Dallasite Bree Moore is building a name for herself through philanthropy and her passion for fashion.
After producing five fashion shows to benefit causes from raising money for North Texas children to sickle cell anemia awareness to feeding and clothing the homeless, Moore was crowned “Community Hero” at Tha Afterparty Radio’s third annual Party Awards in Carrollton on Dec. 3.
“At the first fashion show, we were able to raise $1,000 for Children’s Medical Center,” Moore said. “The second show we raised awareness for sickle cell [anemia], and the third fashion show we actually went out and fed the homeless directly.”
Giving back to the community is just one of Moore’s passions; she also produces fashion shows and is a stylist, costume designer, blogger, artist and graphic designer – all while being a single mother to her son, Ajani.
This isn’t the first time Moore has been recognized for her work in the Dallas community. D Magazine wrote about her twice in 2016, before and after her third fashion show, listing her as someone who deserves more attention and is more influential than the Real Housewives of Dallas.
Moore decided to focus on the Dallas homeless community as the benefactor of her third show after local tent cities were closed down in May 2016. Attendees of the show were asked to bring gently used clothing to donate to the homeless, which Moore and her team took to Deep Ellum to distribute. Proceeds from the fashion show paid for lunches made by Clutch Bar and Restaurant and given to the homeless while distributing the clothes.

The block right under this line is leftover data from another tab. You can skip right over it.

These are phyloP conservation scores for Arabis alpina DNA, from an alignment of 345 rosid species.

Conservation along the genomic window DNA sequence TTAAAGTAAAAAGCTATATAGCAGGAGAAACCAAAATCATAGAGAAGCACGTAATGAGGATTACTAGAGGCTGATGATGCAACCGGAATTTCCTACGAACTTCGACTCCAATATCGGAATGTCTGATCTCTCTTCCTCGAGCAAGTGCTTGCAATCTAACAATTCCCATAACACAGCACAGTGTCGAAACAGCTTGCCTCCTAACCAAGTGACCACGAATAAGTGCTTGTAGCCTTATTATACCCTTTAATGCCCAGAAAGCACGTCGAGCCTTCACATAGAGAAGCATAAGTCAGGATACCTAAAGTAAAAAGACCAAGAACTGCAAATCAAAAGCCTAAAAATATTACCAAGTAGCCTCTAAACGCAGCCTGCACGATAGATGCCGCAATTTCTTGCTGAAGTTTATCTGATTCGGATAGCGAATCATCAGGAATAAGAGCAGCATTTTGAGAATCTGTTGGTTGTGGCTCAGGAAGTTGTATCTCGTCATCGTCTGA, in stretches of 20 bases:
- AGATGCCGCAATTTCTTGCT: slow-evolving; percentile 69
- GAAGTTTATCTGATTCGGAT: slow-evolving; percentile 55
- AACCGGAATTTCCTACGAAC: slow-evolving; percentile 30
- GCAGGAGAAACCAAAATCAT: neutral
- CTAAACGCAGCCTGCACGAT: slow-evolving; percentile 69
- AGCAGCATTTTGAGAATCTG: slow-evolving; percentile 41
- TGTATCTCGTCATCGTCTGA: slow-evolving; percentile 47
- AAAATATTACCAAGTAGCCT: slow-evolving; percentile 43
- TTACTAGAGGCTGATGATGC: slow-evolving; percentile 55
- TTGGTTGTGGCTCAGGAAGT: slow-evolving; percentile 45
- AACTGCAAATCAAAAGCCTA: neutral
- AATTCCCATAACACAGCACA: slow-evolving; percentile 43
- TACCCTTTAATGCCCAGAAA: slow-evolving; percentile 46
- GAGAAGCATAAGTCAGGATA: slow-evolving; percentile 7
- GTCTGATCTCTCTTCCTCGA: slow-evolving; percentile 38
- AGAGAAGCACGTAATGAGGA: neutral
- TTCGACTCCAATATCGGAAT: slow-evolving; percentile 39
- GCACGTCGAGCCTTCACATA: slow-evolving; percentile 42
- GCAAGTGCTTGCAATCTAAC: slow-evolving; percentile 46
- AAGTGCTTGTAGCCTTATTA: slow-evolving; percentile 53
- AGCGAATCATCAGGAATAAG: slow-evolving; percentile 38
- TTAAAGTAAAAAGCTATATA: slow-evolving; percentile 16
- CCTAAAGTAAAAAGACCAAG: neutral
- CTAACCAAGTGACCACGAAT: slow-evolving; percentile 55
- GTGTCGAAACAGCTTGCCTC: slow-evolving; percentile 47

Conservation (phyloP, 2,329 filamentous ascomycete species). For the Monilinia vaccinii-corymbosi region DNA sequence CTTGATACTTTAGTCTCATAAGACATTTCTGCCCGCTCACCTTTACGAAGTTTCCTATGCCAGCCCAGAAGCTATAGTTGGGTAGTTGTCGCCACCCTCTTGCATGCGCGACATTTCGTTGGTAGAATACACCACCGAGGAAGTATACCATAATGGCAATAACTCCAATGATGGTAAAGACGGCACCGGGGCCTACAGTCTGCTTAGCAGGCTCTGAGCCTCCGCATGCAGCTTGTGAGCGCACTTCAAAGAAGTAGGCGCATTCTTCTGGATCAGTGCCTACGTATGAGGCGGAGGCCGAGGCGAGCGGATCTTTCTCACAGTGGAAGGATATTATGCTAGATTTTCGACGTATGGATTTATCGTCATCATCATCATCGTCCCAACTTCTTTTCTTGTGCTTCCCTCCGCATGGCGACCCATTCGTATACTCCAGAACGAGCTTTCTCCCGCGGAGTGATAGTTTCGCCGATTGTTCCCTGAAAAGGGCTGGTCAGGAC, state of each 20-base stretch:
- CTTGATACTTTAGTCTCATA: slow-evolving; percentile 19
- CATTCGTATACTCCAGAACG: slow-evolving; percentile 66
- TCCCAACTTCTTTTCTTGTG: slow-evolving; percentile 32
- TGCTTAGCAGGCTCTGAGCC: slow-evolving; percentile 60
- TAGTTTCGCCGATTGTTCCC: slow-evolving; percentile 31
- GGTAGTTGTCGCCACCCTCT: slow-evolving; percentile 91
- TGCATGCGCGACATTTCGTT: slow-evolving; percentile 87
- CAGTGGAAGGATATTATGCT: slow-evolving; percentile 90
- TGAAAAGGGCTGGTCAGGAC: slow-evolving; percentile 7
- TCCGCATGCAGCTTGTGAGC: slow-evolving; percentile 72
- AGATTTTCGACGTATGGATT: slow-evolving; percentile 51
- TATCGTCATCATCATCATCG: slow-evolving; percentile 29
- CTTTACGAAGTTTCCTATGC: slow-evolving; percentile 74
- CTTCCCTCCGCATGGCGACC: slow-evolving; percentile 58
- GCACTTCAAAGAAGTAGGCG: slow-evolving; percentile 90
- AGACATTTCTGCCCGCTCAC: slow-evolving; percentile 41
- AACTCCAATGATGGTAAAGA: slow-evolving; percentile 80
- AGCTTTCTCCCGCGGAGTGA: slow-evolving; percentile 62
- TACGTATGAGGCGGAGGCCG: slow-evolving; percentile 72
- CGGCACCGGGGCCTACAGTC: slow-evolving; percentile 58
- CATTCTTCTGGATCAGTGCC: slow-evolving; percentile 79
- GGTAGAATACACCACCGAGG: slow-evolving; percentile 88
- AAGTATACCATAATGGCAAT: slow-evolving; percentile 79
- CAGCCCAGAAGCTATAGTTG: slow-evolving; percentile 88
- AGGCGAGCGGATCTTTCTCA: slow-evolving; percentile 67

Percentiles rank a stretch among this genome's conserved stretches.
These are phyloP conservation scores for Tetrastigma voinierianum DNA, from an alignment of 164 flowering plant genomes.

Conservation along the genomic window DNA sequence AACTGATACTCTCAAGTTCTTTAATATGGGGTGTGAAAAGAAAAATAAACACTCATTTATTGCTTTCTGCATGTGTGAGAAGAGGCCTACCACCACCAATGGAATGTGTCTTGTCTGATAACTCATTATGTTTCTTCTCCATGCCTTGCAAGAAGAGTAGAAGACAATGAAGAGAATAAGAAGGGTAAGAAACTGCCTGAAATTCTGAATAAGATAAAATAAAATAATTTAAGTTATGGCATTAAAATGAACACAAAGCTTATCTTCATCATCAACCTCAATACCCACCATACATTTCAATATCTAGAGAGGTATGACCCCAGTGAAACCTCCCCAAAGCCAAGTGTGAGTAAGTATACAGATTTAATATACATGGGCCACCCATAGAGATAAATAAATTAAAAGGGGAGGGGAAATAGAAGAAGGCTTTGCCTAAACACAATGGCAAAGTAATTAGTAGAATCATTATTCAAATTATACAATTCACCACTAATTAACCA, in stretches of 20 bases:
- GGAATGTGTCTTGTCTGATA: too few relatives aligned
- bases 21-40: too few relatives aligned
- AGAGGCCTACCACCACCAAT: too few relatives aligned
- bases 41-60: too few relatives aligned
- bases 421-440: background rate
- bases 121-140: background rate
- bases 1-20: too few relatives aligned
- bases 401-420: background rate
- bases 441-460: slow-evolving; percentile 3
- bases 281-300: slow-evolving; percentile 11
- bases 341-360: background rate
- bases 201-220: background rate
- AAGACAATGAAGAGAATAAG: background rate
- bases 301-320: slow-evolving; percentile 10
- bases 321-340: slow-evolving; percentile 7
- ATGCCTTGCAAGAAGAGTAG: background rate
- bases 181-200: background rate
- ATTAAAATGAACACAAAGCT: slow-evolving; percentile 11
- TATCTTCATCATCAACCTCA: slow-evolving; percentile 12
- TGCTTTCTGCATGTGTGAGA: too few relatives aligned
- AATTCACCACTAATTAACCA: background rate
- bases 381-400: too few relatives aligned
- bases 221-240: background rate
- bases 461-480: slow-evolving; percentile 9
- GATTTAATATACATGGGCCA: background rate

“It was very important for me to partner with [Clutch] so they could help us out with just interacting with the homeless,” Moore said. “We actually had a training session – I thought it was cool.”
Moore said her original idea was to create a pop-up shop to give the homeless a retail experience, but it wasn’t the set-up they cared about, they were just grateful for clothes.
“Once we got out there and they saw that we had clothes and shoes, we didn’t have time to set up – they wouldn’t let us,” she said. “So we just allowed them to dig through the clothes. Even though we had a variety of sizes, some of these people were like, ‘Oh, I’m gonna use this as a washcloth.’ So now I tell everyone, don’t throw away clothes, even baby clothes, because they’ll use it for something.”
A graduate of Wade College, Moore has also been a guest speaker at the University of North Texas and University of Texas at Arlington because of her involvement in the fashion community and the shows she’s produced. Although Moore hasn’t been back to Wade College, she said it’s a goal of hers to be invited to her alma mater to speak, and she’d love to go back.
“Wherever you go, you see art and student work and you are highly inspired to create,” Moore said. “Wade is literally for creatives, and I think I succeed in so much of my accomplishments because I was in an environment that was for me.”
When UNT’s Fashion Society invited her to speak, Moore said, she was asked to explain how she got to where she is in her career, but her main objective was to stress the importance of networking and interning in the fashion industry.
“Nowadays, kids are not into interning,” Moore said. “I hear a lot of people not willing to intern or volunteer their time to learn about the industry they’re trying to pursue.”
To give them a chance to practice what she preached, she gave them a chance to intern at her most recently produced fashion show in Dallas on Nov. 11, giving them an inside look at how a show comes together with models, makeup, designers and the runway itself.